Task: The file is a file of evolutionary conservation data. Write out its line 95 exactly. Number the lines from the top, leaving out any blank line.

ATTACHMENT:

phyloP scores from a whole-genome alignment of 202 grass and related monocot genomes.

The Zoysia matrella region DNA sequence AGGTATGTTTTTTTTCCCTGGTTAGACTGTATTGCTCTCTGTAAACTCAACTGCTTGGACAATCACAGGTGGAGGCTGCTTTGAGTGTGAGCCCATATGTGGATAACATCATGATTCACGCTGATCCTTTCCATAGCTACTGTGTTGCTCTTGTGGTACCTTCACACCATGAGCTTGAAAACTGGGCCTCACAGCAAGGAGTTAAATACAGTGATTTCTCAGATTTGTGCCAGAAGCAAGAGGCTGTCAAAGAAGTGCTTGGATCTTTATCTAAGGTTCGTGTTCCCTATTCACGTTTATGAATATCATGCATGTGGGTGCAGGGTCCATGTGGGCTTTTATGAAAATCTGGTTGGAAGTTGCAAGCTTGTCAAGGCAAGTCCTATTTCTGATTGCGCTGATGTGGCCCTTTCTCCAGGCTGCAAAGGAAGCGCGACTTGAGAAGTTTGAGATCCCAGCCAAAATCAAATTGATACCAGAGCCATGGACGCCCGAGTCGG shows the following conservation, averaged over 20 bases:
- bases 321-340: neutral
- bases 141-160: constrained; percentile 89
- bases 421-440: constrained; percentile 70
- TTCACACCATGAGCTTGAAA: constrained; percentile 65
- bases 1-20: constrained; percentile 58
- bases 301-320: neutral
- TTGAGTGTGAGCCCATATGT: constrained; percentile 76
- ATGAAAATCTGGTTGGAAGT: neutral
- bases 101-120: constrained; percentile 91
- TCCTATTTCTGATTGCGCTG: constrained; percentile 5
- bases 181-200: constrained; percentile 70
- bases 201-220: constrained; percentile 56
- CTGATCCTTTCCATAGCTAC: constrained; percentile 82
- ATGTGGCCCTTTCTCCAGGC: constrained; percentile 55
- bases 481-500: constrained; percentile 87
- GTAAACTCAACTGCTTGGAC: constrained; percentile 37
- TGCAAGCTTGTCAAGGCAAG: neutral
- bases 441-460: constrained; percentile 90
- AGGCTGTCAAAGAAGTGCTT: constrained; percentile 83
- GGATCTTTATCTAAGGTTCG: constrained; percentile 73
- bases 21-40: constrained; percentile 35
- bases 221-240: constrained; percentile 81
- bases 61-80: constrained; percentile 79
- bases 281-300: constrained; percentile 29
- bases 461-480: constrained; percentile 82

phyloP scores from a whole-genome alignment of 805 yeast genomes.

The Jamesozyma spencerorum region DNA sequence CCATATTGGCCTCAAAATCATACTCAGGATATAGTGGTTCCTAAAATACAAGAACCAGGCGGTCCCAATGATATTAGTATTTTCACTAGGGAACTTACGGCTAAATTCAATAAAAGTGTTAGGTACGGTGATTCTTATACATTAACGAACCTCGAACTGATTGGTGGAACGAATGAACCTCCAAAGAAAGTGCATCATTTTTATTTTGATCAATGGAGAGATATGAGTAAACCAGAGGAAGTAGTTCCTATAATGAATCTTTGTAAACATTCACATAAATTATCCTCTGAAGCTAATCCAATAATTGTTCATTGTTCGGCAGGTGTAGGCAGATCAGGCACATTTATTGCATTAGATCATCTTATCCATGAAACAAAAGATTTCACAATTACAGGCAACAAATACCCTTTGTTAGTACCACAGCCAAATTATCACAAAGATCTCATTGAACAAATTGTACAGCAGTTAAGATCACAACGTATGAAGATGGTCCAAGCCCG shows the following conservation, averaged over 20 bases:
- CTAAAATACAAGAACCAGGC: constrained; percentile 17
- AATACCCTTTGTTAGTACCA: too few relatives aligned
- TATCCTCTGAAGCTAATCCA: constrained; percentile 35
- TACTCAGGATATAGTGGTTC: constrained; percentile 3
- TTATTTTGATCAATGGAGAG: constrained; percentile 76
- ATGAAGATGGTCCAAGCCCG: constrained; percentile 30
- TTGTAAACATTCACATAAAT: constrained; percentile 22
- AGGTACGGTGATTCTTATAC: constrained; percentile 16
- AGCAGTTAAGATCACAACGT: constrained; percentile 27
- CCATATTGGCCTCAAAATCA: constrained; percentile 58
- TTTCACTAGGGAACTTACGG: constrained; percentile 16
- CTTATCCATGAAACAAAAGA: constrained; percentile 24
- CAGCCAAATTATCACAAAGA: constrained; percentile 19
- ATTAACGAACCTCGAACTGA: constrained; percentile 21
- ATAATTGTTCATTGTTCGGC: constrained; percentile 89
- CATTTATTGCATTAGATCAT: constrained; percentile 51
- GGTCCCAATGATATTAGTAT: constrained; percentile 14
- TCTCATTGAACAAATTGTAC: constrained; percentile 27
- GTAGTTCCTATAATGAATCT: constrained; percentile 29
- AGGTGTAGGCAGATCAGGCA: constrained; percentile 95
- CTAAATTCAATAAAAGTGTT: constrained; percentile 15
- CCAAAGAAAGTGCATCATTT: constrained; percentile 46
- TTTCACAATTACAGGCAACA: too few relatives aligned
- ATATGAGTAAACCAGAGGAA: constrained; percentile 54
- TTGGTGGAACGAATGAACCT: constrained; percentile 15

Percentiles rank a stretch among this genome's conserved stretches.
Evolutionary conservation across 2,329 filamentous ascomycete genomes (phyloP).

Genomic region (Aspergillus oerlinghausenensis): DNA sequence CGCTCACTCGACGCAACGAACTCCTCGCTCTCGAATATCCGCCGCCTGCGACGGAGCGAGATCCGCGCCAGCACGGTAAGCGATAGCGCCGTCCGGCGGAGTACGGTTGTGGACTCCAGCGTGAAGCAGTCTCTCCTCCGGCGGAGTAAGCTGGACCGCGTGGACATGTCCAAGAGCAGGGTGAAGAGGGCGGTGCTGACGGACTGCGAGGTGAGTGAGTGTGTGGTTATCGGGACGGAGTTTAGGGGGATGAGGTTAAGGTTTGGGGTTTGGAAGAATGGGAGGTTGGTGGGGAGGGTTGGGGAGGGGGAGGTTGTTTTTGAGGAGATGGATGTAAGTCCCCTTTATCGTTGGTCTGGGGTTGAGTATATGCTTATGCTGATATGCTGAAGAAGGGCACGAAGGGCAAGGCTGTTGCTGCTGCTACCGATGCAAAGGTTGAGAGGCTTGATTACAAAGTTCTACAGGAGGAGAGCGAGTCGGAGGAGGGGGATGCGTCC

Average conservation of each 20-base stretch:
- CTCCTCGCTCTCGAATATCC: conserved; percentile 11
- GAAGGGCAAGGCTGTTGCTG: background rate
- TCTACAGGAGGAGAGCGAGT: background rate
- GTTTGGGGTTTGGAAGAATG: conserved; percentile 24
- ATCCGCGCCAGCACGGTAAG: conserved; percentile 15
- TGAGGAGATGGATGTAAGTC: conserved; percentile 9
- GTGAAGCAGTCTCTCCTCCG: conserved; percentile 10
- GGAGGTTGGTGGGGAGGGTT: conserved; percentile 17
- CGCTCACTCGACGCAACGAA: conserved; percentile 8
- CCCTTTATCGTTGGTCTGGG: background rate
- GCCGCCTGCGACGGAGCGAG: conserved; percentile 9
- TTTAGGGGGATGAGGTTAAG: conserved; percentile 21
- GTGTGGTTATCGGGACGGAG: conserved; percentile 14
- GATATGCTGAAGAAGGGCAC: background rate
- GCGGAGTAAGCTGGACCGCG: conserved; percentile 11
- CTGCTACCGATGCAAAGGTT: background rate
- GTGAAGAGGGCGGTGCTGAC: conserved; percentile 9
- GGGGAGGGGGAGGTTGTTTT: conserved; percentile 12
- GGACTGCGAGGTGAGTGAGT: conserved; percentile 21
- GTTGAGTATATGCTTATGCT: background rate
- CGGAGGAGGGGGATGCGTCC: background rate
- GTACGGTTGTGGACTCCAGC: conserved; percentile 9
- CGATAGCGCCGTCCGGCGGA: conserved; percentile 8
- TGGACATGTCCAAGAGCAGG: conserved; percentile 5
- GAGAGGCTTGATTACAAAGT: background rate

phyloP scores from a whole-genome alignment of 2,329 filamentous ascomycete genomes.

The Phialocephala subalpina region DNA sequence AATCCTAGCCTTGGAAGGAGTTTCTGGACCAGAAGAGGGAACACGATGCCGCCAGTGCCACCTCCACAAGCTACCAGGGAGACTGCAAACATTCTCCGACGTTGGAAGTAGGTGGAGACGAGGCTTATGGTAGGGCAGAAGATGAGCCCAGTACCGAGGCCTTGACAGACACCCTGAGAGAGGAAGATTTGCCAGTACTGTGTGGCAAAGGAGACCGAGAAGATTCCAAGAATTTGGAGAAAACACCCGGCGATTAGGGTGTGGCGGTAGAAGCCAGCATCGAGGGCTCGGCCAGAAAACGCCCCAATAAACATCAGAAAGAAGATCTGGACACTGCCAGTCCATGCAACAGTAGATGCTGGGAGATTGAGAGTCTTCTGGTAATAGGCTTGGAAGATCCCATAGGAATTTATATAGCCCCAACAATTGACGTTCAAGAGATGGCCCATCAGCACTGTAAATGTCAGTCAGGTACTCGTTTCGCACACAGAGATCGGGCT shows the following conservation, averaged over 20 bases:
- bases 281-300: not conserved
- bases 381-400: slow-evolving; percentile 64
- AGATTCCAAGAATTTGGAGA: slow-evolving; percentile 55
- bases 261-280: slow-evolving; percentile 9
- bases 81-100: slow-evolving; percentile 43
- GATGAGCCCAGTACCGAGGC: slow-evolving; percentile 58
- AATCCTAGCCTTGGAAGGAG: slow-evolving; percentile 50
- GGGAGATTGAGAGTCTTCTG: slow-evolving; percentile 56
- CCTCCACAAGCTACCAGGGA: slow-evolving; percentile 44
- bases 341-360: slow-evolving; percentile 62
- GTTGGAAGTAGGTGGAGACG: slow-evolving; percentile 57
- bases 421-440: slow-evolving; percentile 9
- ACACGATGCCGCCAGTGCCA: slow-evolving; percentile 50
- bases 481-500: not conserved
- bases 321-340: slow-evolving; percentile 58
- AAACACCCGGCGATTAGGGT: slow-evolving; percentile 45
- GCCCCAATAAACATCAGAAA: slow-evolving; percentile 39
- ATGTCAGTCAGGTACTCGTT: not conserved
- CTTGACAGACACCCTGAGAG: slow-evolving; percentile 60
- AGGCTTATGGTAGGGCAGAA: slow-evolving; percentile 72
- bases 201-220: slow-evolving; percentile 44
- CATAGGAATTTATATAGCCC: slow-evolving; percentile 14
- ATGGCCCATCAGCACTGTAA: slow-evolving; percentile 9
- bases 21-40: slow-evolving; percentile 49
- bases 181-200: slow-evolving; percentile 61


- bases 341-360: slow-evolving; percentile 62